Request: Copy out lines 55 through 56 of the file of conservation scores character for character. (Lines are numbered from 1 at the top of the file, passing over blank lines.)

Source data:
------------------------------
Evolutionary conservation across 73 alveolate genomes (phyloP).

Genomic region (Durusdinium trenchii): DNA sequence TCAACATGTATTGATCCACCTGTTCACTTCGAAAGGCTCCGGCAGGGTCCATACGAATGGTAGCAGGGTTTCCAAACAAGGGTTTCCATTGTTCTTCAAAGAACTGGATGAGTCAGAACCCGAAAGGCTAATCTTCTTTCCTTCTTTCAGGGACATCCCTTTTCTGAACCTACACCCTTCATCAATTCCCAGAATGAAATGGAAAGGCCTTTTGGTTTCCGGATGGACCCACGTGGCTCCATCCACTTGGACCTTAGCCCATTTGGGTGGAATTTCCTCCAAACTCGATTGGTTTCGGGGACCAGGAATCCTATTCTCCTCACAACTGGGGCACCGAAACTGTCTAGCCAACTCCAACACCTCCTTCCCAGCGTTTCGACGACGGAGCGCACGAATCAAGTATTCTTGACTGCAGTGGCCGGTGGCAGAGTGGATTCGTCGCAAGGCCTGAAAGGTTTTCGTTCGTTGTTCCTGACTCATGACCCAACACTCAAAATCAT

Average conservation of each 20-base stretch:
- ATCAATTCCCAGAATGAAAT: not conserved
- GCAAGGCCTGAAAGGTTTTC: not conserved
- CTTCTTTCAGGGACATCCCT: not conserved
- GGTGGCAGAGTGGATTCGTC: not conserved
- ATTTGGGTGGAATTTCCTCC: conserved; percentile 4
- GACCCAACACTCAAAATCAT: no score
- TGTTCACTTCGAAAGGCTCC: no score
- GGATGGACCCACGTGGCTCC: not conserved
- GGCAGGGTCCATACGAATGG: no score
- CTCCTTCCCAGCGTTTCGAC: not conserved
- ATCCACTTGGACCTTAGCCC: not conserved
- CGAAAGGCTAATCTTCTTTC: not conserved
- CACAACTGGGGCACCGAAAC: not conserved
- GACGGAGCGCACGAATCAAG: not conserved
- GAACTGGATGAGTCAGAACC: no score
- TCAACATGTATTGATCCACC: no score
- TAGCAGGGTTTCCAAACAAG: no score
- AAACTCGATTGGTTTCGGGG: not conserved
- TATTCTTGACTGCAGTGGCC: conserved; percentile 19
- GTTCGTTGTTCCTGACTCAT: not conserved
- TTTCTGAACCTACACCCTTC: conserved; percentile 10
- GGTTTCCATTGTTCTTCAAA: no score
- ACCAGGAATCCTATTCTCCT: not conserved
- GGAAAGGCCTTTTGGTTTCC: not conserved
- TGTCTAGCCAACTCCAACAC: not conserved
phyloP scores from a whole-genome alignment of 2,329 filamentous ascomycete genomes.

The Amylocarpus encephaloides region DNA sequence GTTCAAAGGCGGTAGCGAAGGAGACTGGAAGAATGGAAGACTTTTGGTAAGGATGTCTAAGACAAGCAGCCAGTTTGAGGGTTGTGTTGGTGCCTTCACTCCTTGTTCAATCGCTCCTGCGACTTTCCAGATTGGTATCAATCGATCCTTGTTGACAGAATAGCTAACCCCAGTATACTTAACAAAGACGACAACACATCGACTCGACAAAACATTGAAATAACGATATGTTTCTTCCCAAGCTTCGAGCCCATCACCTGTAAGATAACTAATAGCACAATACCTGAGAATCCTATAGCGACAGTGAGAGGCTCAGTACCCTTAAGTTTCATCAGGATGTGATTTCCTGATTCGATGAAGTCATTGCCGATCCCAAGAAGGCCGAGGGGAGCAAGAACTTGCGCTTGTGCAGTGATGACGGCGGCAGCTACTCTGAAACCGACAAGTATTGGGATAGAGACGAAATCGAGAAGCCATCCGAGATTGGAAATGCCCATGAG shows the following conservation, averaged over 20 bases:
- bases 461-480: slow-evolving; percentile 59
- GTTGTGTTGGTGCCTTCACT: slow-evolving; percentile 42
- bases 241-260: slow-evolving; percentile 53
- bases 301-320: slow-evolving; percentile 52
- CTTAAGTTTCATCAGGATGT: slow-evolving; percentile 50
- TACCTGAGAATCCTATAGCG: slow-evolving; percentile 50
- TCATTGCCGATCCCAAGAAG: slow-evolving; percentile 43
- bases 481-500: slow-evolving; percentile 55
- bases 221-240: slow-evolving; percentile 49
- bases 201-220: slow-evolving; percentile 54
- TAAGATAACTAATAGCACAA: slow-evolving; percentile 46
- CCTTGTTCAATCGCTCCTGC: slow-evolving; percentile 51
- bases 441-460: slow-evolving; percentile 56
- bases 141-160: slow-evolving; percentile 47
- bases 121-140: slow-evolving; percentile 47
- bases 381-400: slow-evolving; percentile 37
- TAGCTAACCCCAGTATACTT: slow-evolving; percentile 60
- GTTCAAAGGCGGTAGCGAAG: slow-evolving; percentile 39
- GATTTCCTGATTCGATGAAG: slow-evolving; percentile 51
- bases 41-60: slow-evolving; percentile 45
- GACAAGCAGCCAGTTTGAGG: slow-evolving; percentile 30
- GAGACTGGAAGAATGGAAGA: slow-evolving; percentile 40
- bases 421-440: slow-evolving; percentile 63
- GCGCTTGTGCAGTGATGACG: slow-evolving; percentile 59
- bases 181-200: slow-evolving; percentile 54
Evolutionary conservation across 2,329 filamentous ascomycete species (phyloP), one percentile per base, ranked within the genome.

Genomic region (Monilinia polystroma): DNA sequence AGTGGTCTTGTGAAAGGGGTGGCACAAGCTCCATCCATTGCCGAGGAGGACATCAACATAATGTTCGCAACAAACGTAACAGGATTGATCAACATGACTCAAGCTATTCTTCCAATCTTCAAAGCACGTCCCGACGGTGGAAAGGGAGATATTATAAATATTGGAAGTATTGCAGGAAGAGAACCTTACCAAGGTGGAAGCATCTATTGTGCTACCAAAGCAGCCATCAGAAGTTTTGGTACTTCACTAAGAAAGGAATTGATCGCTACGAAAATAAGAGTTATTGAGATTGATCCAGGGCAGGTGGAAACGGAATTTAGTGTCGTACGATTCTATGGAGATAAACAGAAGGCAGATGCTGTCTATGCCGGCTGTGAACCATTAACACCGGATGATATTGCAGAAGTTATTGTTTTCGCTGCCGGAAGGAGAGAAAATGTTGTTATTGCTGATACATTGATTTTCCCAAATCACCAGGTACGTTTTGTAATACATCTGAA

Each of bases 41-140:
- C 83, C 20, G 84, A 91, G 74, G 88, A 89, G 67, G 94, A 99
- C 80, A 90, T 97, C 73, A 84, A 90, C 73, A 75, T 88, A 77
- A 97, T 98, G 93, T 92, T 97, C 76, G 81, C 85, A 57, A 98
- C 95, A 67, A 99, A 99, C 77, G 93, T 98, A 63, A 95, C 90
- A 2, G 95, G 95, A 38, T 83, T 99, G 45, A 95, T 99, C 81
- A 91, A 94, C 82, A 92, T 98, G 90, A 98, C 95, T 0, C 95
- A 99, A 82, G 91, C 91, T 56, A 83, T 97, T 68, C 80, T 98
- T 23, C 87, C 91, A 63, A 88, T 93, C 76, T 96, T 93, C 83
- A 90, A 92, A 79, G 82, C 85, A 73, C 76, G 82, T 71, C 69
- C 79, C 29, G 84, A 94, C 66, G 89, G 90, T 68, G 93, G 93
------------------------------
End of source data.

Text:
- bases 181-200: slow-evolving; percentile 54
Evolutionary conservation across 2,329 filamentous ascomycete species (phyloP), one percentile per base, ranked within the genome.